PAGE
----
NTSB Preliminary Report M/V Dali

I just realized that maybe I have been incorrect all along in stating the main engine was started and that was the source of the black smoke. I think this must have been DG 2 coming on line at the second blackout. On April 16 on the subject “Dali engineering aspects” I had a couple of posts on the Dali modified funnel arrangement for the installation of the scrubber system. In looking at the engine room picture on the report, you will note that there are the 2 main engine uptakes from the exhaust manifold. The one on the near side is the original uptake terminating on the stbd side of the funnel. Think the one on the far side is the new outlet directed to the scrubber and then onto the funnel to the outlet on the port side.
There is one more much smaller one coming in between the 2 large uptakes. I think this is the exhaust gas outlet from DG2. The report also mentions ‘closing the exhaust damper’ from the DG2 causing a blackout in port. I think the design is for the DG2 is to discharge (in port) into the main engine exhaust manifold and travel up the large uptake through the scrubber to the funnel.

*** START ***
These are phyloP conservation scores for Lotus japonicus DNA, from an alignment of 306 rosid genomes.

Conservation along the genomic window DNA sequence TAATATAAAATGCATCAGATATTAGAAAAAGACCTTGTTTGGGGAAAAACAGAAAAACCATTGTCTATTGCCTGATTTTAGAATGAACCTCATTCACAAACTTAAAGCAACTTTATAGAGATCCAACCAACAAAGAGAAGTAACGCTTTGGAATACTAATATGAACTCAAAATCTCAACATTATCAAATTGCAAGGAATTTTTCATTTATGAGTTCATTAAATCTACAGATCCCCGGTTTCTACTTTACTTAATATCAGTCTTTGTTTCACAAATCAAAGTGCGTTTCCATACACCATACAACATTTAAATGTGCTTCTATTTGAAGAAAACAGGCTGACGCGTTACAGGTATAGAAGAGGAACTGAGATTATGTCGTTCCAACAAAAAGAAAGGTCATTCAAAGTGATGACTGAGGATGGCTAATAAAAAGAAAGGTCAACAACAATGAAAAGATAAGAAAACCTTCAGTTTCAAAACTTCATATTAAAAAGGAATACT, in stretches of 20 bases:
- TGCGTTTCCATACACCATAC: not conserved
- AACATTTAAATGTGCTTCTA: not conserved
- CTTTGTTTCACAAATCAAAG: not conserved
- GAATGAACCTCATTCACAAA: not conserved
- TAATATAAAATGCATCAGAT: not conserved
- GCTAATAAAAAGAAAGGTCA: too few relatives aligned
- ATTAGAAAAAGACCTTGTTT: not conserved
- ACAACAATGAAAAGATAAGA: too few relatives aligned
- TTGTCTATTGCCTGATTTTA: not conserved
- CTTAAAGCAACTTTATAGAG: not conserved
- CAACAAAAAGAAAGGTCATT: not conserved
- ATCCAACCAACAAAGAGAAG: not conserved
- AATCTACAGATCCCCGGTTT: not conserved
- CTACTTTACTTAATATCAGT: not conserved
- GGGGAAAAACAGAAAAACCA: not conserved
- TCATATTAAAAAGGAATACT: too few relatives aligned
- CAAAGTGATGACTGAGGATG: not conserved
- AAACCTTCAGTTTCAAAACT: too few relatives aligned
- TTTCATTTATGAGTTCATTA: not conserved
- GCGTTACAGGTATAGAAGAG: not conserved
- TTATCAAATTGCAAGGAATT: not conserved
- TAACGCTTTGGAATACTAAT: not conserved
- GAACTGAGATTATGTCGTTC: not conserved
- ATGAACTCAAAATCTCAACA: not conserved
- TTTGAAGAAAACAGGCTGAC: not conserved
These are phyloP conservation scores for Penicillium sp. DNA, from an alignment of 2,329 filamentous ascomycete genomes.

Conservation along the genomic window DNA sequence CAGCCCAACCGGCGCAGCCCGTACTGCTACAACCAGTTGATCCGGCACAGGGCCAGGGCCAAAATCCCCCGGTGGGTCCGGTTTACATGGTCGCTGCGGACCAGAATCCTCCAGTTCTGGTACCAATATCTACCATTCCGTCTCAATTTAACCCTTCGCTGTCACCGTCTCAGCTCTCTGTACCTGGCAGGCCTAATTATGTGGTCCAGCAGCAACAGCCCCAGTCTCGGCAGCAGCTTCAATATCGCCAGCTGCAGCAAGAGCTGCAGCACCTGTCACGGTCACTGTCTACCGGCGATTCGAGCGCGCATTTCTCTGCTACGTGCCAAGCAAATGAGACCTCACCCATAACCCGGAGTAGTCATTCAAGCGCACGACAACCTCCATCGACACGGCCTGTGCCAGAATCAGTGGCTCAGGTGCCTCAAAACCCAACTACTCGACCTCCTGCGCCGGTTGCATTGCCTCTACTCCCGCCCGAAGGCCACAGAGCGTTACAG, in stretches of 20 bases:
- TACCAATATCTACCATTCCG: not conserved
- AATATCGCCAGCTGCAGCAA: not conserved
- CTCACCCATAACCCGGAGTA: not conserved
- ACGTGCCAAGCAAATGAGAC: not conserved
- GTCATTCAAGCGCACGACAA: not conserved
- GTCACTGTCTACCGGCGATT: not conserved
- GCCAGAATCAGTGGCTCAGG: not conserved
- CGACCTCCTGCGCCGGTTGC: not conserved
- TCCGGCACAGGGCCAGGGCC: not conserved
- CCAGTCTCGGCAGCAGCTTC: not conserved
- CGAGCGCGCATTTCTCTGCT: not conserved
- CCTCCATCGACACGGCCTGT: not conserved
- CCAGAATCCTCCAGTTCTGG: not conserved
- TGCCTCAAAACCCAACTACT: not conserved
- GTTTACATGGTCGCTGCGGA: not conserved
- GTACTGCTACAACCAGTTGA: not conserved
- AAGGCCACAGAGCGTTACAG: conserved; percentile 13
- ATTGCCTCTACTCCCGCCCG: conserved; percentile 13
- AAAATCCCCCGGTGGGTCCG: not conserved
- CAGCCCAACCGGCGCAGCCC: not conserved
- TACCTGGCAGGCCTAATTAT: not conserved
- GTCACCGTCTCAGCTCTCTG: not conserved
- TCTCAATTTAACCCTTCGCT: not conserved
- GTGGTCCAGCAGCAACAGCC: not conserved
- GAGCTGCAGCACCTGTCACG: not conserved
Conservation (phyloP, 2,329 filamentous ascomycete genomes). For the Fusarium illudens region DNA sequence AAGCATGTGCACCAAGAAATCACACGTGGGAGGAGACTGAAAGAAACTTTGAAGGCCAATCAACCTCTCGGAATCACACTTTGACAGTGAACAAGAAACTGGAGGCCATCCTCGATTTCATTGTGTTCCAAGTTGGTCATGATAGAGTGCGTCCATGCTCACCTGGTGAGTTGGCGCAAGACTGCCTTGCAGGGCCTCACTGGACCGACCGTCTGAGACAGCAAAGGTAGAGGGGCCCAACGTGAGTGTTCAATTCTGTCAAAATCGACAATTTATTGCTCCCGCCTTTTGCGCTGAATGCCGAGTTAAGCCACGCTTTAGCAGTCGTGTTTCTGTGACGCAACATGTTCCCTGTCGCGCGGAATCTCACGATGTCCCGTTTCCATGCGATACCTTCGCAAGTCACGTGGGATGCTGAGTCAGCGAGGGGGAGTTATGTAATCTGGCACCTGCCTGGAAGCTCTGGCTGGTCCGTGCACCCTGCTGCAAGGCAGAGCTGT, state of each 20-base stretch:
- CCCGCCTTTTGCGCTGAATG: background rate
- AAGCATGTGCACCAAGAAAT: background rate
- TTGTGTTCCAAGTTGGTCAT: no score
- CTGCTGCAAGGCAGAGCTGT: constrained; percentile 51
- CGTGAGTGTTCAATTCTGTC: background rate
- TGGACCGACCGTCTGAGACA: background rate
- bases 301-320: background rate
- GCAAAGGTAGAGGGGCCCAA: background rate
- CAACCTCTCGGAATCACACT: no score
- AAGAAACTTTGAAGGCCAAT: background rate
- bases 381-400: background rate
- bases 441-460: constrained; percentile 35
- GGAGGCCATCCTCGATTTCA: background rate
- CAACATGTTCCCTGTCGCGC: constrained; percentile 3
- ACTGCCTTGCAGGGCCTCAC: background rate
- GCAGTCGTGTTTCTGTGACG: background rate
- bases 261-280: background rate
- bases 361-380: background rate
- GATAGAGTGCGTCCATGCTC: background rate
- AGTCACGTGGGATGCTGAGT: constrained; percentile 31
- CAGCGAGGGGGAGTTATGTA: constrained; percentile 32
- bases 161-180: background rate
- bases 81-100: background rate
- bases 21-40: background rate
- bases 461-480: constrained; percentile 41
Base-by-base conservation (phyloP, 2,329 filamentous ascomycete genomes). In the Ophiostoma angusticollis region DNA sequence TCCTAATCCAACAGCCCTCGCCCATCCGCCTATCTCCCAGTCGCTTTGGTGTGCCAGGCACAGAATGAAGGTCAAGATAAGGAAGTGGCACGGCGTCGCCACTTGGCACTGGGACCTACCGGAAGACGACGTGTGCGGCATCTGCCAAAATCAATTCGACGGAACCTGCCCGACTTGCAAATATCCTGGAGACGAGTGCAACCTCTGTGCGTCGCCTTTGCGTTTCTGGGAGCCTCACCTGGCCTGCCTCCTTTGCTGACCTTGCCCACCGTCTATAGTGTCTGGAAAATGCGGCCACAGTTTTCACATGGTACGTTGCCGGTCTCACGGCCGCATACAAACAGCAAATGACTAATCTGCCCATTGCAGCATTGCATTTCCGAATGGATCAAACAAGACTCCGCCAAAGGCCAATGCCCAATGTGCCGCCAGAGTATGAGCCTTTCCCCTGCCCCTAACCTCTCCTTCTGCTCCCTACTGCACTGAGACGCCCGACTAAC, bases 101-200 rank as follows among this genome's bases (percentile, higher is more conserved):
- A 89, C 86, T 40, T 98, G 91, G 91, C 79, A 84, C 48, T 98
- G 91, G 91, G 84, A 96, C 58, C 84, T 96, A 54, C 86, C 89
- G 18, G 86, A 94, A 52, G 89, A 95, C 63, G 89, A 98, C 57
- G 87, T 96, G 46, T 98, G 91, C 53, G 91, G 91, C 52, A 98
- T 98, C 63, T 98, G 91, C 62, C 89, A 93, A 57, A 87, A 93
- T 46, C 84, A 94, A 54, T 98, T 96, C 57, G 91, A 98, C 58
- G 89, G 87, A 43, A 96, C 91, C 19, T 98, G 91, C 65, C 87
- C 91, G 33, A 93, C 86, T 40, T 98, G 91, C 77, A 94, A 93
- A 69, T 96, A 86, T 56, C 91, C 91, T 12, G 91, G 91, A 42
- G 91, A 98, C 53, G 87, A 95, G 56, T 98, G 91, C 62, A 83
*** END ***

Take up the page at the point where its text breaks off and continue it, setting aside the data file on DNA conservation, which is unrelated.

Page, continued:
One 4000 kW engine coming on line and possibly fully loaded soon after it is on the HV board most likely is the source of the black smoke from the ‘large exhaust pipe’ in the funnel.
Jeez! Sorry!
Edit: Sorry again. I think the 2 uptakes are the main engine turbo outlets. Don’t think the little pipe is the DG exhaust. The DG exhaust must tying into the scrubber system must be higher up.


So that HVR breaker is not really a breaker that can trip open thus blacking out the ship?

Old school
The HVR in this case is a real breaker. If for example you have 3 and 4 on line and feed to the LV board is through TR1, HVR opening will indeed blackout the vessel.

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Recent picture cropped from an aerial flyover video.

Picture cropped from 2017 ‘Shipping TV’ video of the Dali arriving at Felixstowe.

The stbd superstructure with just one uptake (new - possibly for the main engine bypassing scrubber?) is an add on - looks like sometime in 2019 or so.

The add on certainly does look like a scrubber exhaust to me as it is a typical add on.

From the preliminary report it does seem clear to me that the black smoke was not from an attempt to restart the ME. More like our engineering friends have speculated a generator coming on load.